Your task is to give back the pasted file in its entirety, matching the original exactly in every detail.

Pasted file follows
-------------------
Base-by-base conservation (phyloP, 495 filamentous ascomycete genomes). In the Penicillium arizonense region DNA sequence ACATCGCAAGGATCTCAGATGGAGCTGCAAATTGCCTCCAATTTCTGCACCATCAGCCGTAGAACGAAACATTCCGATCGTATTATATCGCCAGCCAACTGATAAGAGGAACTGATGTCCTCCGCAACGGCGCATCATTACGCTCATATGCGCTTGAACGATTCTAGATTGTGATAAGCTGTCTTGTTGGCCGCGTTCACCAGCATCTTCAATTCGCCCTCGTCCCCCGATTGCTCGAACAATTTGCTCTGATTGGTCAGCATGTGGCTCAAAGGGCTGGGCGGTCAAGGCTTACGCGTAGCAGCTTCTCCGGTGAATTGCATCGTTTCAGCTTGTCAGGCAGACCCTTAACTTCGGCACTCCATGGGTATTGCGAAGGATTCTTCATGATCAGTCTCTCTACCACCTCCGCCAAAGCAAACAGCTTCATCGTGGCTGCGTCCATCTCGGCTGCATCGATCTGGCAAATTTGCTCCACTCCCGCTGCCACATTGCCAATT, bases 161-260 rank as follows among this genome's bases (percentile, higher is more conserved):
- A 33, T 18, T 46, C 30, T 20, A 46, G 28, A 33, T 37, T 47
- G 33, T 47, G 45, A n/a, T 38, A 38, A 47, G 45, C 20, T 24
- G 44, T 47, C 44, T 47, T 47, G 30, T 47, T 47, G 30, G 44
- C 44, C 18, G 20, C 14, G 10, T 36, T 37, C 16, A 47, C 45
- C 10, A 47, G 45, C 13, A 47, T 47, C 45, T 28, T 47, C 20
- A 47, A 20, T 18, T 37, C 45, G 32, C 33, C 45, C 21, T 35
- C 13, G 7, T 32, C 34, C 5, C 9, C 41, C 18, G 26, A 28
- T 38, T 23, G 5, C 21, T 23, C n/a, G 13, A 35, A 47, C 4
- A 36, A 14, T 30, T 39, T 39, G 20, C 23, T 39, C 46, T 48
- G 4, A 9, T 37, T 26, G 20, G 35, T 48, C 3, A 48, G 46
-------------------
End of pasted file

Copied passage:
Base-by-base conservation (phyloP, 495 filamentous ascomycete genomes). In the Penicillium arizonense region DNA sequence ACATCGCAAGGATCTCAGATGGAGCTGCAAATTGCCTCCAATTTCTGCACCATCAGCCGTAGAACGAAACATTCCGATCGTATTATATCGCCAGCCAACTGATAAGAGGAACTGATGTCCTCCGCAACGGCGCATCATTACGCTCATATGCGCTTGAACGATTCTAGATTGTGATAAGCTGTCTTGTTGGCCGCGTTCACCAGCATCTTCAATTCGCCCTCGTCCCCCGATTGCTCGAACAATTTGCTCTGATTGGTCAGCATGTGGCTCAAAGGGCTGGGCGGTCAAGGCTTACGCGTAGCAGCTTCTCCGGTGAATTGCATCGTTTCAGCTTGTCAGGCAGACCCTTAACTTCGGCACTCCATGGGTATTGCGAAGGATTCTTCATGATCAGTCTCTCTACCACCTCCGCCAAAGCAAACAGCTTCATCGTGGCTGCGTCCATCTCGGCTGCATCGATCTGGCAAATTTGCTCCACTCCCGCTGCCACATTGCCAATT, bases 161-260 rank as follows among this genome's bases (percentile, higher is more conserved):
- A 33, T 18, T 46, C 30, T 20, A 46, G 28, A 33, T 37, T 47
- G 33, T 47, G 45, A n/a, T 38, A 38, A 47, G 45, C 20, T 24
- G 44, T 47, C 44, T 47, T 47, G 30, T 47, T 47, G 30, G 44
- C 44, C 18, G 20, C 14, G 10, T 36, T 37, C 16, A 47, C 45
- C 10, A 47, G 45, C 13, A 47, T 47, C 45, T 28, T 47, C 20
- A 47, A 20, T 18, T 37, C 45, G 32, C 33, C 45, C 21, T 35
- C 13, G 7, T 32, C 34, C 5, C 9, C 41, C 18, G 26, A 28
- T 38, T 23, G 5, C 21, T 23, C n/a, G 13, A 35, A 47, C 4
- A 36, A 14, T 30, T 39, T 39, G 20, C 23, T 39, C 46, T 48
- G 4, A 9, T 37, T 26, G 20, G 35, T 48, C 3, A 48, G 46